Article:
Telecommunications Infrastructure (Relief from Non-Domestic Rates) Bill

Part of the debate – in the House of Commons at 5:35 pm on 10th July 2017.

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Photo of Matthew Hancock Matthew Hancock The Minister of State, Department for Culture, Media and Sport 5:35 pm, 10th July 2017

I can tell my right hon. Friend two things. The first is that we are committed to a business rates review to look at these sorts of things for fibre currently in the ground; I am sure the Secretary of State for Communities and Local Government and the Under-Secretary of State for Communities and Local Government, my hon. Friend Mr Jones, who are here on the Bench, will have heard what he has said.

The second thing is that at the heart of this Bill is making sure that new fibre that goes into the ground will have no such rates at all for the next five years, which is why we are here legislating today; we are making sure that companies such as the one he mentioned can get on and deliver this fibre, digging it in the ground as efficiently and cheaply as is reasonably possible, and we reduce the tax on that.

The fourth reason why fibre is important is for implementing our 5G strategy, including exploring commercial options to improve mobile coverage on our roads and rail networks, because we want mobile phone coverage where people live, work and travel. We are working with Ofcom to make sure that UK regulations on spectrum and infrastructure are 5G ready. We are working across Government with the Department for Transport and the Department for Communities and Local Government to make sure that we get right the rules on putting the infrastructure in place. We are also supporting 5G pilots, the first of which we will roll out next year, making Britain a global leader in 5G. All 5G roll-out is supported by fibre—there cannot be a 5G mast without the fibre that connects it to the network.

Fifthly, our £200 million local full-fibre networks programme is about supporting local bodies to stimulate the market for fibre connectivity in their areas. Fibre cannot be delivered by some sort of entirely nationalised, top-down, taxpayer-funded system; it has to be done in collaboration with the private sector. The local full-fibre networks programme is being delivered in support of local bodies to encourage the market to provide more fibre connectivity. For example, public sector anchor tenancies will bring together public sector broadband demand in an area to create an anchor customer, thereby making sure that investors know there is enough revenue to reduce the risk of building a new network. Such networks will connect directly into public sector buildings such as schools and hospitals. At the same time, they will improve connectivity for those who work in our vital public services and bring fibre closer to more homes and businesses, allowing them to be connected, too. The first wave of projects will begin later in the year. This is a great example of the public and private sectors working together to improve connectivity for all.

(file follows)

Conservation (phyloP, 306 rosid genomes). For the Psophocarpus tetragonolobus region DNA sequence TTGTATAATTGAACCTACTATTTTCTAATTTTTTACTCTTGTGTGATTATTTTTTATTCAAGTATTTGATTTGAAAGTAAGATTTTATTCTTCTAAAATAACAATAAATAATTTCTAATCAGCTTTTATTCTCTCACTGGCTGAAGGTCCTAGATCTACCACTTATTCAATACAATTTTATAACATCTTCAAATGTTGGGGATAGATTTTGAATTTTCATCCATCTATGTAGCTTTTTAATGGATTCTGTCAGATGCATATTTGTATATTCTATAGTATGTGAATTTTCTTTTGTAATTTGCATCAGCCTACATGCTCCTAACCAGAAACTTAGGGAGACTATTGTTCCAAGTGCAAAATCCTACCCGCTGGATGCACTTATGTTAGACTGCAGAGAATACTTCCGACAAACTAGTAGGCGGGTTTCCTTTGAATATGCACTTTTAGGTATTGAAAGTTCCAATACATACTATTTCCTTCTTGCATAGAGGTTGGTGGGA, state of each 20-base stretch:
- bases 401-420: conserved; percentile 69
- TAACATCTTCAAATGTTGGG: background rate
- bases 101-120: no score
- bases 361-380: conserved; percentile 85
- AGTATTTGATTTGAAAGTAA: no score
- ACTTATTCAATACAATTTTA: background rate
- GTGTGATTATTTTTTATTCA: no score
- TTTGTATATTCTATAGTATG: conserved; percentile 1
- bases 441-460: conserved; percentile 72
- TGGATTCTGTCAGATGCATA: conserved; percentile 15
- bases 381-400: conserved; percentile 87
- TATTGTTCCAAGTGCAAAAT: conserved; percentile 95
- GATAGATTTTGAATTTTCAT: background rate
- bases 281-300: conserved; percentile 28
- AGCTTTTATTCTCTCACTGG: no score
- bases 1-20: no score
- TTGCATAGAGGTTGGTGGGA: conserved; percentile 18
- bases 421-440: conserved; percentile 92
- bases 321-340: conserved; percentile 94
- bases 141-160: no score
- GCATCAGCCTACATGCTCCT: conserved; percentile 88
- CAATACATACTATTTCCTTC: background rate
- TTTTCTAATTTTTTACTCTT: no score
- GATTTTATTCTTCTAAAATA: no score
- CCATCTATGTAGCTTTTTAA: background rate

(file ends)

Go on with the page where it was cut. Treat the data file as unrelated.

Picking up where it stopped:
Sixthly, our business broadband fibre connection vouchers are incredibly exciting for people like me who are frustrated at the poor quality of broadband being delivered to businesses. In the previous Parliament, we had a really effective voucher scheme for superfast broadband for businesses. The new vouchers will be trialled by the end of the year and will be for full-fibre connections for businesses. The scheme will be rolled out more widely in 2018 to help businesses to get the best fibre broadband, because we know that so many jobs and so much business growth depends on it.

The Bill takes a further step. Business rates are an important source of revenue for local services, but have long been cited as a barrier to investment by the telecoms sector. There has been consternation—as articulated by my right hon. Friend Richard Benyon—at how the rates have been calculated. There was a perception of a disparity or lack of fairness between the rates paid by some operators, such as BT and Virgin Media, and smaller alternative networks such as CityFibre and Gigaclear. The rating methodology is of course a matter for the independent VOA, which has been working on this issue with the sector, but it is complex work and we do not have a moment to waste.

We recognise the urgent need to go the extra mile, so in last year’s autumn statement my right hon. Friend the Chancellor announced a 100% rate relief for all new fibre networks for five years from April 2017, with any relief backdated to that date. We will fund and fuel a full-fibre future, and we have introduced this Bill early in the Parliament to bring forward the legislative changes required to make that happen. The Bill will introduce new rules into each provision for business rates to allow us to vary the rates bill for telecommunication infrastructure, which will be set so that no rates are paid on new fibre for five years from the April just gone.